My own computer generates about 2-3 megabytes of temp files daily. If I didn't do daily maintenance on my own PC, it would slow to a crawl and probably choke and die in less than a year. And those are just the known temp files in well known temp folders. Not the garbage files generated by AV software, browsers and other programs that I run every day.

    When I do a tuneup on a new customer's PC, after all the cleanup is done, I put a little Cleanup batch file in the Startup folder, so they get a little "free Maid Service" every day, when they boot up their PC. With that done, I'll never again have to clean 100,000 temp files out of that PC.

    Good Luck!
    The Doctor
    Experience is truly the best teacher.

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  9. #9
    New Lounger
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    Hi DrWho,

    Yes, that makes sense. I do something similar with my own computer (Win XP).

    I back up a dozen folders every day (including Documents & Settings) using a batch file and an archiver (Power Archiver) which can be run via command line. Before backup I open up a nice little file manager (XYPlorer) where I have eight tabbed folder windows permanently on display showing the contents of various cache and temp type locations. I empty these manually and take an interest in how much rubbish I have collected.

    Cheers,

    John S

  10. #10
    Super Moderator jwitalka's Avatar
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    In my experience, cleaning out temporary files have little to no effect on performance. The only time I clean out temp files now is if the disk is running out of room.

    Jerry

  11. #11
    5 Star Lounger
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    I know you are receiving a lot of very good info and that's great

    Although this isn't a fix it solution, may I recommend the following strategy?

    What I have done a few times when a computer was really messed up, I asked the computer owner to allow me to have the computer for at least a week to include about an hour of hands on training when returning the computer based on their questions and needs.

    Then ask for a followup a month later. The idea is to take time to track the computers performance while I could. Usually when a computer is pretty well messed up, chances are a future mess up is still in the making; by doing what I did worked out very well because the person became familiar with their computer on how they were handling it.

  12. #12
    Bronze Lounger DrWho's Avatar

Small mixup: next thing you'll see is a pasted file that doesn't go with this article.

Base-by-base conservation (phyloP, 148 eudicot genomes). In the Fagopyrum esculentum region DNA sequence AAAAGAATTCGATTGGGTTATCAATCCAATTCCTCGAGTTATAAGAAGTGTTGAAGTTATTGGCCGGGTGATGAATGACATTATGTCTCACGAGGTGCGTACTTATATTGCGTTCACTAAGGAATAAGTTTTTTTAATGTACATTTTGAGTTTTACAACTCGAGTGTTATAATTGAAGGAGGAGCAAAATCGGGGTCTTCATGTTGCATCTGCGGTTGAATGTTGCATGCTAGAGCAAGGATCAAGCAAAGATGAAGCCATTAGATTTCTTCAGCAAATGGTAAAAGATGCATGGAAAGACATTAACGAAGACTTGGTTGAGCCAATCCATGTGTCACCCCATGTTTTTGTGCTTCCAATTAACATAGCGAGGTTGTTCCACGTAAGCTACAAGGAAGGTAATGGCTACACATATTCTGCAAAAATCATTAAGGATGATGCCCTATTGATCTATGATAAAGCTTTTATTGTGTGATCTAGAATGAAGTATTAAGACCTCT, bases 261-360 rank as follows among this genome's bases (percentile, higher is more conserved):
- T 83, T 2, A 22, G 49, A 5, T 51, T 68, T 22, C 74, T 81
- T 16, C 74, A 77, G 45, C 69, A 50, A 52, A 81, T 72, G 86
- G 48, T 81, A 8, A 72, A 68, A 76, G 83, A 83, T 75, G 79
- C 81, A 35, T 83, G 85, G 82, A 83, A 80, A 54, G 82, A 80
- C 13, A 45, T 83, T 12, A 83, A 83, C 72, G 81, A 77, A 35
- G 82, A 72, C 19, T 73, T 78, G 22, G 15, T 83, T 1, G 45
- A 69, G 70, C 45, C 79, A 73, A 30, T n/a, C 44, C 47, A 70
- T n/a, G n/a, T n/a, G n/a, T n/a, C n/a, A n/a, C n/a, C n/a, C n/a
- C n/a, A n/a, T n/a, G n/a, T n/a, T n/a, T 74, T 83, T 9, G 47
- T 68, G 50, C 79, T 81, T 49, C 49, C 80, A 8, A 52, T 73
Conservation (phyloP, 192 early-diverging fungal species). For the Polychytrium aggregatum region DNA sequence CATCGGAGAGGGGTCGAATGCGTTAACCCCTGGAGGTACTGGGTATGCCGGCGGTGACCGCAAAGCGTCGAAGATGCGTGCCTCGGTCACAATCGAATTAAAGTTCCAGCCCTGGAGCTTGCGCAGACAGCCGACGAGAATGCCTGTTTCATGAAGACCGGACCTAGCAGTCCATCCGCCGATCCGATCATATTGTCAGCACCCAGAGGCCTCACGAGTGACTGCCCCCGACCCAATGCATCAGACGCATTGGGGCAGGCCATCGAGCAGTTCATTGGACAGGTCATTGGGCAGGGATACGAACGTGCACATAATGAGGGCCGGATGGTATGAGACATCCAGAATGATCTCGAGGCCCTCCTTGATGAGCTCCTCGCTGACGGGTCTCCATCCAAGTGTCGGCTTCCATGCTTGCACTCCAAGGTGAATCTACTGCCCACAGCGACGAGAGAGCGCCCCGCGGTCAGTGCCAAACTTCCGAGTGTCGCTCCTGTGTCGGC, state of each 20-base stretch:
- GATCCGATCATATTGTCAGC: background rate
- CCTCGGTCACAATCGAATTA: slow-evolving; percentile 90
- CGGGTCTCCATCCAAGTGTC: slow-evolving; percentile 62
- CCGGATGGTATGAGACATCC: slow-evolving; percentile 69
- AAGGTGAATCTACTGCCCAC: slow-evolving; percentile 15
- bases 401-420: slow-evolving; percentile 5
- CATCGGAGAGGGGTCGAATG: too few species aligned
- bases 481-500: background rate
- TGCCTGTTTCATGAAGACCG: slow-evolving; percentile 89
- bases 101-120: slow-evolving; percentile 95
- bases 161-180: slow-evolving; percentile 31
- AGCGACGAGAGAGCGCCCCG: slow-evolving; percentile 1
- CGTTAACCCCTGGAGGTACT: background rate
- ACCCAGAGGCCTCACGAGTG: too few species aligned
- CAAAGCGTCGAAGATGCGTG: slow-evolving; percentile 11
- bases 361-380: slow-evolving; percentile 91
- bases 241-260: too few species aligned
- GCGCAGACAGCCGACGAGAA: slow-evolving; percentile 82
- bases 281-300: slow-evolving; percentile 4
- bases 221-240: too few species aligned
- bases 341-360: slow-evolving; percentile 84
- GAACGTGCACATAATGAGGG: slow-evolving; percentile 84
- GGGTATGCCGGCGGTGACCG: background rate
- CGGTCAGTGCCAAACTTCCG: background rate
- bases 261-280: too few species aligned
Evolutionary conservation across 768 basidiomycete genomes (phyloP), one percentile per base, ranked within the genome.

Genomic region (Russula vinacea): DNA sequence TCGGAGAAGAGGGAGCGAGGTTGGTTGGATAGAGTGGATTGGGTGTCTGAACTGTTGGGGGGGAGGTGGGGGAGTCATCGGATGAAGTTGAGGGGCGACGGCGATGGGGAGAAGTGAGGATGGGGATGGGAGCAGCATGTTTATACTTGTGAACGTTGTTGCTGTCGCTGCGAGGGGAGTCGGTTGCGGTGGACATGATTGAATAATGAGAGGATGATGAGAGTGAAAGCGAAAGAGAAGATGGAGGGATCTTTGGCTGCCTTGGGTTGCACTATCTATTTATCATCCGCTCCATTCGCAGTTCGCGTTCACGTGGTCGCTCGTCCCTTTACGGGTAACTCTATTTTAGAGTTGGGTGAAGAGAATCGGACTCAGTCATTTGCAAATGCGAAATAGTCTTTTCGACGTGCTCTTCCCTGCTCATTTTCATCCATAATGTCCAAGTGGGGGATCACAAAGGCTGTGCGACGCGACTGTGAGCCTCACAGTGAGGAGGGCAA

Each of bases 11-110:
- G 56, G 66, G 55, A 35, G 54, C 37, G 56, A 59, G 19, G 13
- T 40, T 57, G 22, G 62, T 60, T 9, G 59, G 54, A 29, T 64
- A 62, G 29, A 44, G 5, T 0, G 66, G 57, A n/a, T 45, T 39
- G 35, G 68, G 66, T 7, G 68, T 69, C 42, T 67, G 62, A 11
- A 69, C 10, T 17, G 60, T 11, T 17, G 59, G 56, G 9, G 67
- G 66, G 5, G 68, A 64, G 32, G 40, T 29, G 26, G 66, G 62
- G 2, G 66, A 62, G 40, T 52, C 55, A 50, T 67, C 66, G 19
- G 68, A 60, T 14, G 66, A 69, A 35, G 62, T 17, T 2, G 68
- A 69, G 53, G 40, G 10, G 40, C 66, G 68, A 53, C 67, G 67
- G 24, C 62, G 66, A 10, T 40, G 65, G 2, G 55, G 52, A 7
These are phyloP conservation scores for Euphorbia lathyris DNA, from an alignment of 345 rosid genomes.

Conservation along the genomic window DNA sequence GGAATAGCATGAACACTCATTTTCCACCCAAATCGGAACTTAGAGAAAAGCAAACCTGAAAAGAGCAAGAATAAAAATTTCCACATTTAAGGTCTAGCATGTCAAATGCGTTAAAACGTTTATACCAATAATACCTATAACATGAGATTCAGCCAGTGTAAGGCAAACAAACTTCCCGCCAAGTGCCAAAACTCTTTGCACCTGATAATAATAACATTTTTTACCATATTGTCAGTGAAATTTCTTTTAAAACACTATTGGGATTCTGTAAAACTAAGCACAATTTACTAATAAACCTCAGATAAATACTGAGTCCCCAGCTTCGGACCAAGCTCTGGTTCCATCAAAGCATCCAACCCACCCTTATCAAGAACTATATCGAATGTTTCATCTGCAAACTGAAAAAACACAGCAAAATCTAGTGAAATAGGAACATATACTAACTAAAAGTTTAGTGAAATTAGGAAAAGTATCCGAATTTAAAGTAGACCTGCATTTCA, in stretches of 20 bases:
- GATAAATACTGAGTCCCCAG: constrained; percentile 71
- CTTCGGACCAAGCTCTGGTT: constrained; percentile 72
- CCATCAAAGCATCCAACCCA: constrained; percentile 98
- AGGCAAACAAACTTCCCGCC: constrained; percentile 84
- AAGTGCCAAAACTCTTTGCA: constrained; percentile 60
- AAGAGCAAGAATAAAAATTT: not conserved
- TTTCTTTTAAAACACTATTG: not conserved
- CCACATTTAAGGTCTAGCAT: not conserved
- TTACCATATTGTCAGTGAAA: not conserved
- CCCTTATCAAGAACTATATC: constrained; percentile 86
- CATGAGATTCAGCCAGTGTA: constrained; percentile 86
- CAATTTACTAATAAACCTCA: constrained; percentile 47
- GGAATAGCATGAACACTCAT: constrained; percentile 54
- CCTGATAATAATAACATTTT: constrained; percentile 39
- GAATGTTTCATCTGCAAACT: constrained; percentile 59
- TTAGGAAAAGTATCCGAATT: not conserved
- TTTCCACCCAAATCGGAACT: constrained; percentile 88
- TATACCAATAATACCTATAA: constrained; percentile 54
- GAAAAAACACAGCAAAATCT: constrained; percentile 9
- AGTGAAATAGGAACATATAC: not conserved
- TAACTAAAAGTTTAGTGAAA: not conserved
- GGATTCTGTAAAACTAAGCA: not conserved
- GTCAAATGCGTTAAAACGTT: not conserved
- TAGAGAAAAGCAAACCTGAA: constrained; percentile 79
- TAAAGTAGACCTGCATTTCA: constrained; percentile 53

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    Point of order:

    In a well oiled PC, every file in the PC is accounted for every day. All directories have to be read by the OS on every boot up. Then when there are AV and AS scans, every file has to be scanned.
    Then in the event of a Defrag, again, every file has to be dealt with.

    With all this activity, having 100,000 junk files, or sometimes many more, on the hard drive, just serves to make all the above operations take that much longer. A clean PC is going to be a much more efficient PC and it will have a happier owner/operator.

    I just can't feature, anyone saying to just let the crap collect, and that it won't impair efficiency.
    That's absurd!
    Experience is truly the best teacher.

    Backup! Backup! Backup! GHOST Rocks!

  13. #13
    Super Moderator jwitalka's Avatar
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    Quote Originally Posted by DrWho View Post
    Point of order:

    In a well oiled PC, every file in the PC is accounted for every day. All directories have to be read by the OS on every boot up. Then when there are AV and AS scans, every file has to be scanned.
    Then in the event of a Defrag, again, every file has to be dealt with.

    With all this activity, having 100,000 junk files, or sometimes many more, on the hard drive, just serves to make all the above operations take that much longer. A clean PC is going to be a much more efficient PC and it will have a happier owner/operator.

    I just can't feature, anyone saying to just let the crap collect, and that it won't impair efficiency.
    That's absurd!
    "All directories have to be read by the OS on every boot up"
    Not true. Give me any citation that states this.

    "Then when there are AV and AS scans, every file has to be scanned."
    This is only true when you do a full scan. Most AV's perform a quick scan on a regular basis. A full scan is only normally done when you suspect an infection and has no impact on normal operation.

    "Then in the event of a Defrag, again, every file has to be dealt with"
    In Windows Vista on up, automatic defrags are done when the system is idle, again causing no impact to performance.

    "I just can't feature, anyone saying to just let the crap collect, and that it won't impair efficiency.
    That's absurd!"
    I have examined many PCS for performance issues and have yet to see a single case where cleaning temp files has a measurable impact on performance. On my own Windows 7 and Windows 8 PCs, I rarely clean out temp files. (No more than once or twice a year) I can't remember the last time I did it and both PCs boot and perform very well. There certainly is no harm in cleaning them out if it makes you feel better but no great advantage either.

    Jerry

  14. #14
    Super Moderator CLiNT's Avatar